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Nebraska: Local History & Genealogy Resource Guide

Compiled by reference specialists at the Library of Congress, this guide identifies key print and online resources for pursuing family history, as well as state, county, and municipal historical research for the state of Nebraska.


Galbraith, Frank H. Galbraith's railway mail service maps, Nebraska. 1897. Library of Congress Geography and Map Division.

Nebraska was admitted to the Union on March 1, 1867, just two years after the Civil War. Long before Europeans arrived, Nebraska was inhabited by several indigenous tribes. By the 1860's most of the native people were forced off the land and sent to live on reservations. The California Gold Rush of the 1840's and the Homestead Act greatly increased the population of Nebraska. New agricultural innovations such as barbed wire, windmills, and the steel plow, combined with fair weather, enabled settlers to transform Nebraska into prime farming land. By the 1880s, Nebraska's population had soared to more than 450,000 people. Although the territorial capital of Nebraska was Omaha when it achieved statehood the seat of government was moved to Lancaster, which was later renamed Lincoln after President Abraham Lincoln, who had recently been assassinated.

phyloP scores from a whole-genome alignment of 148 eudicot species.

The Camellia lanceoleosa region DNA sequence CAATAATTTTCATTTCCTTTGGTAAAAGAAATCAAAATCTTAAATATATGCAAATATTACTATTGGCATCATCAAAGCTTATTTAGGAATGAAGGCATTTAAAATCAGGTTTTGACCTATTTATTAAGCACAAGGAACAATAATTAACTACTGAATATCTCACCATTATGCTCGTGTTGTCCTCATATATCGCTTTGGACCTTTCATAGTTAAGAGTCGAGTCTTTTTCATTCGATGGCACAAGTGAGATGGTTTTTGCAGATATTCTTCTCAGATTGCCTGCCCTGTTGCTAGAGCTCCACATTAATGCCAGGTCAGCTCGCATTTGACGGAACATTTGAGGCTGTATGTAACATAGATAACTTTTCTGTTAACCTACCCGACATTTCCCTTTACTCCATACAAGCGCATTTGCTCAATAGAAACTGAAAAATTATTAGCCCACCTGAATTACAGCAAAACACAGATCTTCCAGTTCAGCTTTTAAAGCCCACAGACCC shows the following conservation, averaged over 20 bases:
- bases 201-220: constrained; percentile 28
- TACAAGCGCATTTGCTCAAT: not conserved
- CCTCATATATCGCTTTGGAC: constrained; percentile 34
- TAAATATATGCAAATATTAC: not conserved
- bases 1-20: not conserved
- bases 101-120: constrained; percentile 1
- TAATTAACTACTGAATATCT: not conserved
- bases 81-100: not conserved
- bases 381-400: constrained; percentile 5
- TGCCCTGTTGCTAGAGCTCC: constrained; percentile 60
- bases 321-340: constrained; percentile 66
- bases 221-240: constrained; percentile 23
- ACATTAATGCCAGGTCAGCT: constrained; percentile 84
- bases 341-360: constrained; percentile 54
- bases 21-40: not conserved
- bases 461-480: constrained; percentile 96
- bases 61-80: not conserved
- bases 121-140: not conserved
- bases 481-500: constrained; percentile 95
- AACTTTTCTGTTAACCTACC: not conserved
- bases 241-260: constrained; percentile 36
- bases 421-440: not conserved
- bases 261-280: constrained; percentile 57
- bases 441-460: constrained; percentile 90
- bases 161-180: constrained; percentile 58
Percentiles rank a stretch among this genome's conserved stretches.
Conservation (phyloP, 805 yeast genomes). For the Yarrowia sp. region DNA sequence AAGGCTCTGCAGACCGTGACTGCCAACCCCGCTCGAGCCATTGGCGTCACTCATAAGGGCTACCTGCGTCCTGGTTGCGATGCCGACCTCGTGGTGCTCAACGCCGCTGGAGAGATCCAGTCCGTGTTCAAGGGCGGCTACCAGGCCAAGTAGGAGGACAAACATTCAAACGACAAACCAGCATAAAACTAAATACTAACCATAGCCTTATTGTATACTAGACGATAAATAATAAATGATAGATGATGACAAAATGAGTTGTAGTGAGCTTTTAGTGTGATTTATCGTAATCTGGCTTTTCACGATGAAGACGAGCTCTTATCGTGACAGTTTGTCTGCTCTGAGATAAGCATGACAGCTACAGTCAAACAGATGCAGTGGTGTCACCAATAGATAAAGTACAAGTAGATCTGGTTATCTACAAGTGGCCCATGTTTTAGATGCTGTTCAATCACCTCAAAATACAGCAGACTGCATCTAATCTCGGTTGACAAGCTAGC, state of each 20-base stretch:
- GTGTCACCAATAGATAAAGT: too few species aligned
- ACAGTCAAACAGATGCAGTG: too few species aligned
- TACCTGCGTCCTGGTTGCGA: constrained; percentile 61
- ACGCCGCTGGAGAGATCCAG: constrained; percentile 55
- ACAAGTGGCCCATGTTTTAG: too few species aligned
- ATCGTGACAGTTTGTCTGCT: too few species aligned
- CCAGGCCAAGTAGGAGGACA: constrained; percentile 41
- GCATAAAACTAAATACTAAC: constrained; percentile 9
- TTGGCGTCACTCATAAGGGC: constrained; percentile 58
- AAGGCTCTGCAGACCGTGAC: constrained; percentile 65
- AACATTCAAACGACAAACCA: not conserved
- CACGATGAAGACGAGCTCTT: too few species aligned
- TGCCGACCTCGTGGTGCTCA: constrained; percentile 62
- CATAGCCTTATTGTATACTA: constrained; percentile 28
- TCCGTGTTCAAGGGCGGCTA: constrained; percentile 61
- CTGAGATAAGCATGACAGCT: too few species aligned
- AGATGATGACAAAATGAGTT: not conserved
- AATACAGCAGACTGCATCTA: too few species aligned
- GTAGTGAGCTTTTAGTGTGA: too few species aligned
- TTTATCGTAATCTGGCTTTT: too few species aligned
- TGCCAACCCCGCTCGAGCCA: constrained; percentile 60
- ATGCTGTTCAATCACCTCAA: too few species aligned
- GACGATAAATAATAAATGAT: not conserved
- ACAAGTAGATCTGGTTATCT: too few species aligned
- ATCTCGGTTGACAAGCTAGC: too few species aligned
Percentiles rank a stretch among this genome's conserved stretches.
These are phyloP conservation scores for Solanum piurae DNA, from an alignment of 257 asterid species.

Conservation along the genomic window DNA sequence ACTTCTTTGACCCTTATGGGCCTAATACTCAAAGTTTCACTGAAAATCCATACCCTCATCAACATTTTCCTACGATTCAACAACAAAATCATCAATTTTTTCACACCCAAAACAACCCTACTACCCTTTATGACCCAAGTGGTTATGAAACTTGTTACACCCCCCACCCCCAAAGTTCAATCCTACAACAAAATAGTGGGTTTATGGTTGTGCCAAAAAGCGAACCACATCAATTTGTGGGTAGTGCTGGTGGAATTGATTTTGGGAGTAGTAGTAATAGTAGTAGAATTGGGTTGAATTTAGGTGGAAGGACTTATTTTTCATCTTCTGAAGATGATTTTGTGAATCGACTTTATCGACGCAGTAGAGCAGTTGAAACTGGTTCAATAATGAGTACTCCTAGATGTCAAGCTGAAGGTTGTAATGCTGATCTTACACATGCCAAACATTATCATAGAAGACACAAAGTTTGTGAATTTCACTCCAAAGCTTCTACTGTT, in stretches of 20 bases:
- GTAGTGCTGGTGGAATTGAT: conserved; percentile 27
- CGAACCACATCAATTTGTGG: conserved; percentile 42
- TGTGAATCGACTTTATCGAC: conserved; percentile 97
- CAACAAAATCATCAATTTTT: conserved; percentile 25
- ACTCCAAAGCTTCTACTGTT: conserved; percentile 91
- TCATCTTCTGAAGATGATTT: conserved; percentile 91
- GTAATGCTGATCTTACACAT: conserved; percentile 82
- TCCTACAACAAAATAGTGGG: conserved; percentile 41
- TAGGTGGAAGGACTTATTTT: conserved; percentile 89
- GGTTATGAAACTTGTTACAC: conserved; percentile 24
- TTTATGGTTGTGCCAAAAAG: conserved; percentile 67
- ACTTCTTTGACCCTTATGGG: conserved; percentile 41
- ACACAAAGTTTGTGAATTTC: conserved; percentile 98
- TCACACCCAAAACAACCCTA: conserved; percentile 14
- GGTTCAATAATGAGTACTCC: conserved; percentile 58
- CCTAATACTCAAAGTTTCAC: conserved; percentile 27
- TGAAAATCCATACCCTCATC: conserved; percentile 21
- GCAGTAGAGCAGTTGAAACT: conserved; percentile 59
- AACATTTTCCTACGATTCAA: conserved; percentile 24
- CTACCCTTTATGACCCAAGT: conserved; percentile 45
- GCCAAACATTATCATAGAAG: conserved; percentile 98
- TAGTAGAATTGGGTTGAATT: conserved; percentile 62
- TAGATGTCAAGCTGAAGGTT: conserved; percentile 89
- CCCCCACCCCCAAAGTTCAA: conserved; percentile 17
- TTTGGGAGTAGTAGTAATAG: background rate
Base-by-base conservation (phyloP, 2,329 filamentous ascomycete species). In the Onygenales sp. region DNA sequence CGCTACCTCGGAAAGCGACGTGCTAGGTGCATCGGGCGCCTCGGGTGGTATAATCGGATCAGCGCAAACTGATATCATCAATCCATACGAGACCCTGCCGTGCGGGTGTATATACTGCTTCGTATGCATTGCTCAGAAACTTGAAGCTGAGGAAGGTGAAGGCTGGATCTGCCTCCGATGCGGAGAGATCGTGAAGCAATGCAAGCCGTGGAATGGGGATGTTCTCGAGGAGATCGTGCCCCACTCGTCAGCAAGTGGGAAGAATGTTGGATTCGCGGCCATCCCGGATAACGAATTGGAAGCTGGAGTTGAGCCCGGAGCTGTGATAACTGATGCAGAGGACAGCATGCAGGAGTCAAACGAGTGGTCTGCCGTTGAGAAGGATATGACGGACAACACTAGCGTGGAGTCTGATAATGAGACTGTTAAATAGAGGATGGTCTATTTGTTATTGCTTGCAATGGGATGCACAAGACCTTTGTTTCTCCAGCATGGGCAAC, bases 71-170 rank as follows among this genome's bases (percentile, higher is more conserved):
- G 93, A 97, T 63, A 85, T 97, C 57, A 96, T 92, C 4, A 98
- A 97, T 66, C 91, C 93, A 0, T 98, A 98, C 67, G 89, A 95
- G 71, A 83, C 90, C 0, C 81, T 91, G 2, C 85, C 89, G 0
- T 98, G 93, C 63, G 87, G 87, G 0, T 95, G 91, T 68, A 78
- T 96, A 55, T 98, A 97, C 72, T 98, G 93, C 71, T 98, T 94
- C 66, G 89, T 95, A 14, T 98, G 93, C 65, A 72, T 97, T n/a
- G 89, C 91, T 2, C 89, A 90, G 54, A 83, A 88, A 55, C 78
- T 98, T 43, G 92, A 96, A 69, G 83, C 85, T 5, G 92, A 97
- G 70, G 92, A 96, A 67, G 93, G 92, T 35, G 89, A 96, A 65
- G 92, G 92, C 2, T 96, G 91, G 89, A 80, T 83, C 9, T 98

This guide offers a selection of resources and strategies for Nebraska local history and genealogy research. These include the print and digital collections of the Library of Congress, as well as external repositories and web sites key to finding forebears in the Antelope State.

About Local History & Genealogy Reference Services

The Library of Congress has one of the world's premier collections of U.S. and foreign genealogical and local historical publications, numbering more than 50,000 compiled family histories and over 100,000 U.S. local histories. The Library's genealogy collection began as early as 1815 with the purchase of Thomas Jefferson's library.